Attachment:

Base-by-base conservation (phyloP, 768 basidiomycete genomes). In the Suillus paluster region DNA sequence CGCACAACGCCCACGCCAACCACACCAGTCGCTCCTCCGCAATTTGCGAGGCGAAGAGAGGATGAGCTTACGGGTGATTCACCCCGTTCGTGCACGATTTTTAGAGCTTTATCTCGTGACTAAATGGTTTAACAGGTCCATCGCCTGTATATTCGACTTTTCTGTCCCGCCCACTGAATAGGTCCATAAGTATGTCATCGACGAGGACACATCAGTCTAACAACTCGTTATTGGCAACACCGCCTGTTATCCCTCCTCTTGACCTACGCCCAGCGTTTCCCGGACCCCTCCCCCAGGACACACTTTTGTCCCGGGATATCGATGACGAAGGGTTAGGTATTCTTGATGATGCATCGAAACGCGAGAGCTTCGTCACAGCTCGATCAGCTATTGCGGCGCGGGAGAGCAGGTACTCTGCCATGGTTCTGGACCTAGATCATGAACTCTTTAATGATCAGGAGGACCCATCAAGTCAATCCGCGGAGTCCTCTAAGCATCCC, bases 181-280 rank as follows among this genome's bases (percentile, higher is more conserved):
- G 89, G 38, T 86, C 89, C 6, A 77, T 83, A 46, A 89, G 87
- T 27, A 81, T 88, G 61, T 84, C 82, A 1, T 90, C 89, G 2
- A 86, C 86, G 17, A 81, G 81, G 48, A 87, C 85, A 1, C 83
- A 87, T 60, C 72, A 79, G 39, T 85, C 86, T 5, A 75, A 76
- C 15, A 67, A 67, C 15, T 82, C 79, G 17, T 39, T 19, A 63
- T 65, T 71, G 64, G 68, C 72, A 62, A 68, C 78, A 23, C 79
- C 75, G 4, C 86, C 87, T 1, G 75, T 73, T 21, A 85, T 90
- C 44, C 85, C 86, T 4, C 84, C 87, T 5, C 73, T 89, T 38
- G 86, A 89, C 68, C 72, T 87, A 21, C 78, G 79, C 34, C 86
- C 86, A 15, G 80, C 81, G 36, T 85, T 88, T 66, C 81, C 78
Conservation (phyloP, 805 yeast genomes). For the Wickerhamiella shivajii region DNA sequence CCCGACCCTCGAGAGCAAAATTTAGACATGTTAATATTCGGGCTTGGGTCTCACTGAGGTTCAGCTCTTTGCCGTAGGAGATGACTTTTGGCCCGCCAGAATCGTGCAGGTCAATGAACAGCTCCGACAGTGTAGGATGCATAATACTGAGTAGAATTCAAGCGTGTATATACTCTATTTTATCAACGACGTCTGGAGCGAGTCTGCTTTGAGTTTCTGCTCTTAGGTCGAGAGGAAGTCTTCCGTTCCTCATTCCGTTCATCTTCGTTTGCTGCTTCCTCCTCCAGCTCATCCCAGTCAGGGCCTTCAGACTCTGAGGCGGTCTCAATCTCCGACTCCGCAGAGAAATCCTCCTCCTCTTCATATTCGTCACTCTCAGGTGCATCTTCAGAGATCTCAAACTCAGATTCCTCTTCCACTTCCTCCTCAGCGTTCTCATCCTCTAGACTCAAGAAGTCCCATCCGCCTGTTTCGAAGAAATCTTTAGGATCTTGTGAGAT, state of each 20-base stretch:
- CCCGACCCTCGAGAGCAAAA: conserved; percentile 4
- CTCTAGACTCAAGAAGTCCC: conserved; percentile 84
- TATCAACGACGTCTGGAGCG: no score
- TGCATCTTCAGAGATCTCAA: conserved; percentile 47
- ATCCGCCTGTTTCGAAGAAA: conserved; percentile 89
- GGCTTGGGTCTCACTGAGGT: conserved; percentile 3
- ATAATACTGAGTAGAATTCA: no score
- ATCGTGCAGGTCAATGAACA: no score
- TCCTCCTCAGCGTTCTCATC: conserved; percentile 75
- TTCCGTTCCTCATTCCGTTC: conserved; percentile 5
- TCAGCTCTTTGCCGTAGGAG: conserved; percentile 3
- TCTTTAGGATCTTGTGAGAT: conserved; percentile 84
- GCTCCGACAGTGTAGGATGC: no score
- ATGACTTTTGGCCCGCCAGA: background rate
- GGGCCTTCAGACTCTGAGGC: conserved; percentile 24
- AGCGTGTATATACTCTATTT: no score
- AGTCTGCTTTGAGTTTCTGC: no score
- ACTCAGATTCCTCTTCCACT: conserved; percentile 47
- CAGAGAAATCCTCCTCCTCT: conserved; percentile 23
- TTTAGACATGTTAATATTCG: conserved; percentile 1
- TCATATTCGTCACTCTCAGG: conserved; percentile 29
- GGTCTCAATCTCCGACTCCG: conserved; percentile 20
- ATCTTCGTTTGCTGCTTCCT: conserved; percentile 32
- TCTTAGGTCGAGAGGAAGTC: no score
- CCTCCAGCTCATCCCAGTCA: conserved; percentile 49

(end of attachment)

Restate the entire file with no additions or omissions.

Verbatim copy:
Base-by-base conservation (phyloP, 768 basidiomycete genomes). In the Suillus paluster region DNA sequence CGCACAACGCCCACGCCAACCACACCAGTCGCTCCTCCGCAATTTGCGAGGCGAAGAGAGGATGAGCTTACGGGTGATTCACCCCGTTCGTGCACGATTTTTAGAGCTTTATCTCGTGACTAAATGGTTTAACAGGTCCATCGCCTGTATATTCGACTTTTCTGTCCCGCCCACTGAATAGGTCCATAAGTATGTCATCGACGAGGACACATCAGTCTAACAACTCGTTATTGGCAACACCGCCTGTTATCCCTCCTCTTGACCTACGCCCAGCGTTTCCCGGACCCCTCCCCCAGGACACACTTTTGTCCCGGGATATCGATGACGAAGGGTTAGGTATTCTTGATGATGCATCGAAACGCGAGAGCTTCGTCACAGCTCGATCAGCTATTGCGGCGCGGGAGAGCAGGTACTCTGCCATGGTTCTGGACCTAGATCATGAACTCTTTAATGATCAGGAGGACCCATCAAGTCAATCCGCGGAGTCCTCTAAGCATCCC, bases 181-280 rank as follows among this genome's bases (percentile, higher is more conserved):
- G 89, G 38, T 86, C 89, C 6, A 77, T 83, A 46, A 89, G 87
- T 27, A 81, T 88, G 61, T 84, C 82, A 1, T 90, C 89, G 2
- A 86, C 86, G 17, A 81, G 81, G 48, A 87, C 85, A 1, C 83
- A 87, T 60, C 72, A 79, G 39, T 85, C 86, T 5, A 75, A 76
- C 15, A 67, A 67, C 15, T 82, C 79, G 17, T 39, T 19, A 63
- T 65, T 71, G 64, G 68, C 72, A 62, A 68, C 78, A 23, C 79
- C 75, G 4, C 86, C 87, T 1, G 75, T 73, T 21, A 85, T 90
- C 44, C 85, C 86, T 4, C 84, C 87, T 5, C 73, T 89, T 38
- G 86, A 89, C 68, C 72, T 87, A 21, C 78, G 79, C 34, C 86
- C 86, A 15, G 80, C 81, G 36, T 85, T 88, T 66, C 81, C 78
Conservation (phyloP, 805 yeast genomes). For the Wickerhamiella shivajii region DNA sequence CCCGACCCTCGAGAGCAAAATTTAGACATGTTAATATTCGGGCTTGGGTCTCACTGAGGTTCAGCTCTTTGCCGTAGGAGATGACTTTTGGCCCGCCAGAATCGTGCAGGTCAATGAACAGCTCCGACAGTGTAGGATGCATAATACTGAGTAGAATTCAAGCGTGTATATACTCTATTTTATCAACGACGTCTGGAGCGAGTCTGCTTTGAGTTTCTGCTCTTAGGTCGAGAGGAAGTCTTCCGTTCCTCATTCCGTTCATCTTCGTTTGCTGCTTCCTCCTCCAGCTCATCCCAGTCAGGGCCTTCAGACTCTGAGGCGGTCTCAATCTCCGACTCCGCAGAGAAATCCTCCTCCTCTTCATATTCGTCACTCTCAGGTGCATCTTCAGAGATCTCAAACTCAGATTCCTCTTCCACTTCCTCCTCAGCGTTCTCATCCTCTAGACTCAAGAAGTCCCATCCGCCTGTTTCGAAGAAATCTTTAGGATCTTGTGAGAT, state of each 20-base stretch:
- CCCGACCCTCGAGAGCAAAA: conserved; percentile 4
- CTCTAGACTCAAGAAGTCCC: conserved; percentile 84
- TATCAACGACGTCTGGAGCG: no score
- TGCATCTTCAGAGATCTCAA: conserved; percentile 47
- ATCCGCCTGTTTCGAAGAAA: conserved; percentile 89
- GGCTTGGGTCTCACTGAGGT: conserved; percentile 3
- ATAATACTGAGTAGAATTCA: no score
- ATCGTGCAGGTCAATGAACA: no score
- TCCTCCTCAGCGTTCTCATC: conserved; percentile 75
- TTCCGTTCCTCATTCCGTTC: conserved; percentile 5
- TCAGCTCTTTGCCGTAGGAG: conserved; percentile 3
- TCTTTAGGATCTTGTGAGAT: conserved; percentile 84
- GCTCCGACAGTGTAGGATGC: no score
- ATGACTTTTGGCCCGCCAGA: background rate
- GGGCCTTCAGACTCTGAGGC: conserved; percentile 24
- AGCGTGTATATACTCTATTT: no score
- AGTCTGCTTTGAGTTTCTGC: no score
- ACTCAGATTCCTCTTCCACT: conserved; percentile 47
- CAGAGAAATCCTCCTCCTCT: conserved; percentile 23
- TTTAGACATGTTAATATTCG: conserved; percentile 1
- TCATATTCGTCACTCTCAGG: conserved; percentile 29
- GGTCTCAATCTCCGACTCCG: conserved; percentile 20
- ATCTTCGTTTGCTGCTTCCT: conserved; percentile 32
- TCTTAGGTCGAGAGGAAGTC: no score
- CCTCCAGCTCATCCCAGTCA: conserved; percentile 49